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  1. CXF
  2. CXF-2768

Temporary files are not deleted for requests >64kb when using LoggingInInterceptor

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    Details

    • Type: Bug
    • Status: Closed
    • Priority: Major
    • Resolution: Fixed
    • Affects Version/s: 2.2.3, 2.2.5
    • Fix Version/s: 2.2.8
    • Component/s: Core
    • Labels:
      None
    • Environment:

      Windows XP, Linux
      Java 1.6

      Description

      When we use the LoggingInInterceptor and receive a request that is larger than 64kb, CXF creates a temporary file, but does not delete it.

      The LoggingInInterceptor closes the message's original input stream and opens a new one. In the case of a request that is larger than 64kb, the CachedOutputStream creates a temporary file which the new input stream reads. The new FileInputStream's close method is overridden to delete the temporary file when it is closed, but that close is never called.

      It appears that CXF assumes that the input stream passed to the interceptors does not need to be closed explicitly, because in the normal case that input stream is the HttpServletRequest input stream which will be closed by the container. However when LoggingInInterceptor passes along a new input stream to the rest of the interceptor chain, it is left unclosed.

      I created a new InputStreamClosingInterceptor that explicitly closes the input stream if it exists and set it for the PRE_INVOKE phase so that it runs after all other interceptors are done with the input stream. With this change the new input stream is successfully closed and the temporary file is correctly deleted. Is this safe?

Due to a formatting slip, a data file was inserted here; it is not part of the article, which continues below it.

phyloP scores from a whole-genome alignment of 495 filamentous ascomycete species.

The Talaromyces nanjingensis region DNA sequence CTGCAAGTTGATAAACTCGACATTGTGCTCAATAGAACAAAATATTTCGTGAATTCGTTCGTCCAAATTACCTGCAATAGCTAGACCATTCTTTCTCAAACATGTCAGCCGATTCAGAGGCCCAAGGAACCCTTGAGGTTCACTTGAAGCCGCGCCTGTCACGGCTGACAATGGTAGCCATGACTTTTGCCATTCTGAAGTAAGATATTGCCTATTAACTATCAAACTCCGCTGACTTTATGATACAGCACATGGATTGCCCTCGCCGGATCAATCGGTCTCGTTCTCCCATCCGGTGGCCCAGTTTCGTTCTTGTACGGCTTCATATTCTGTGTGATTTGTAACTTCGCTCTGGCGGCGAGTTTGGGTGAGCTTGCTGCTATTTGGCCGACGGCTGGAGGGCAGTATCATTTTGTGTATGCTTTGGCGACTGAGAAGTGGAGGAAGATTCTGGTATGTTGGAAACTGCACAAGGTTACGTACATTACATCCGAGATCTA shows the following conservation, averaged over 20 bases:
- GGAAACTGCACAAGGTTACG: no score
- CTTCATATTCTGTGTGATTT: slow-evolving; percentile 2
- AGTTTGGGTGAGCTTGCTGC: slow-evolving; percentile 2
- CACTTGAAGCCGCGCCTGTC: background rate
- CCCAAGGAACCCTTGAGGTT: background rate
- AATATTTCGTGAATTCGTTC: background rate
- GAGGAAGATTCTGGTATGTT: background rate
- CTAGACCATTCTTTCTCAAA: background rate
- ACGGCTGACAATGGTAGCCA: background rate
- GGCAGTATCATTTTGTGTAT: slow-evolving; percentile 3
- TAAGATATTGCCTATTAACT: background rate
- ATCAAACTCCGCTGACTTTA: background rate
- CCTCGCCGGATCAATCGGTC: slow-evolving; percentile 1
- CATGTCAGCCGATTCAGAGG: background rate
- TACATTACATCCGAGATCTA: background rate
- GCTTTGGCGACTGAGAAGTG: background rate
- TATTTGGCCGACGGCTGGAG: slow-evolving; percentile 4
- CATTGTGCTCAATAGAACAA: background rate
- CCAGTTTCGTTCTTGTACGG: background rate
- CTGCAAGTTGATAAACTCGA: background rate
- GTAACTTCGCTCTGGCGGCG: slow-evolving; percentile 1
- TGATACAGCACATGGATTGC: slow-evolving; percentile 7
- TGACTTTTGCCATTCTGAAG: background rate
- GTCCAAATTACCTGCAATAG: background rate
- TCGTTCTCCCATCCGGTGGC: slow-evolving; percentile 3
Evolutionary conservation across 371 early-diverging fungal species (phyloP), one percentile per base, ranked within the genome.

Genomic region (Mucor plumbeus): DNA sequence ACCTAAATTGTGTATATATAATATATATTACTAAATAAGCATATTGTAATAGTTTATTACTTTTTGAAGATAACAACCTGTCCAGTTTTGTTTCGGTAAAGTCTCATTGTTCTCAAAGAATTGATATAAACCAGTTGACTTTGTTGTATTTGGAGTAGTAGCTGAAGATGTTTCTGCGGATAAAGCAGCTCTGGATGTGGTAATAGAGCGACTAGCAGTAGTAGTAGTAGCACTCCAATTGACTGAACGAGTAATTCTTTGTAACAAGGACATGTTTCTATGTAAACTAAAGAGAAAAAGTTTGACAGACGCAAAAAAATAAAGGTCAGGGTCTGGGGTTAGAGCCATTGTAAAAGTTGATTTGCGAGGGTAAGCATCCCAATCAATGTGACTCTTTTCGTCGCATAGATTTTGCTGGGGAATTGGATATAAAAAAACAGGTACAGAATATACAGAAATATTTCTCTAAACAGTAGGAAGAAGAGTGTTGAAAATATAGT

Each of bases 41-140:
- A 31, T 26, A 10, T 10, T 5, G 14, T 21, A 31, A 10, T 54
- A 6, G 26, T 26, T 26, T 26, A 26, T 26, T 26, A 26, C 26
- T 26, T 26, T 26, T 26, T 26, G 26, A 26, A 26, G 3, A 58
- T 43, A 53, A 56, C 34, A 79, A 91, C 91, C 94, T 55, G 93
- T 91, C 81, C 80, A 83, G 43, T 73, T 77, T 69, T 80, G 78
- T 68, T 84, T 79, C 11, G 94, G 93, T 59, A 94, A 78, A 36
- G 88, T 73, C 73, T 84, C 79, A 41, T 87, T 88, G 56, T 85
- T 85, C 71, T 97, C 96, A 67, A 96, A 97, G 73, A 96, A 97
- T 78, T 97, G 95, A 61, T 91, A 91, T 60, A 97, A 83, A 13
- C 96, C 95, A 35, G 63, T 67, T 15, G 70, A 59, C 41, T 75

InputStreamClosingInterceptor
      public class InputStreamClosingInterceptor
         extends AbstractPhaseInterceptor<Message>
      {
         public InputStreamClosingInterceptor() {
            super(Phase.PRE_INVOKE);
         }
      
         public void handleMessage(Message message)
            throws Fault
         {
            InputStream inputStream = message.getContent(InputStream.class);
            if(inputStream != null) {
               closeInputStream(inputStream);
            }
         }
      
         private void closeInputStream(InputStream inputStream) {
            try {
               inputStream.close();
            }
            catch (IOException e) {
               throw new Fault(e);
            }
         }
      }
      

      A more elegant solution would be to modify CXF so that it does not assume that the input stream passed to the interceptor chain is the same stream at the end of the chain, and that it explicitly closes the resultant stream at the end of the chain processing in the framework.

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            • Assignee:
              dkulp Daniel Kulp
              Reporter:
              nathan.waldman Nathan Waldman
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              Dates

              • Created:
                Updated:
                Resolved: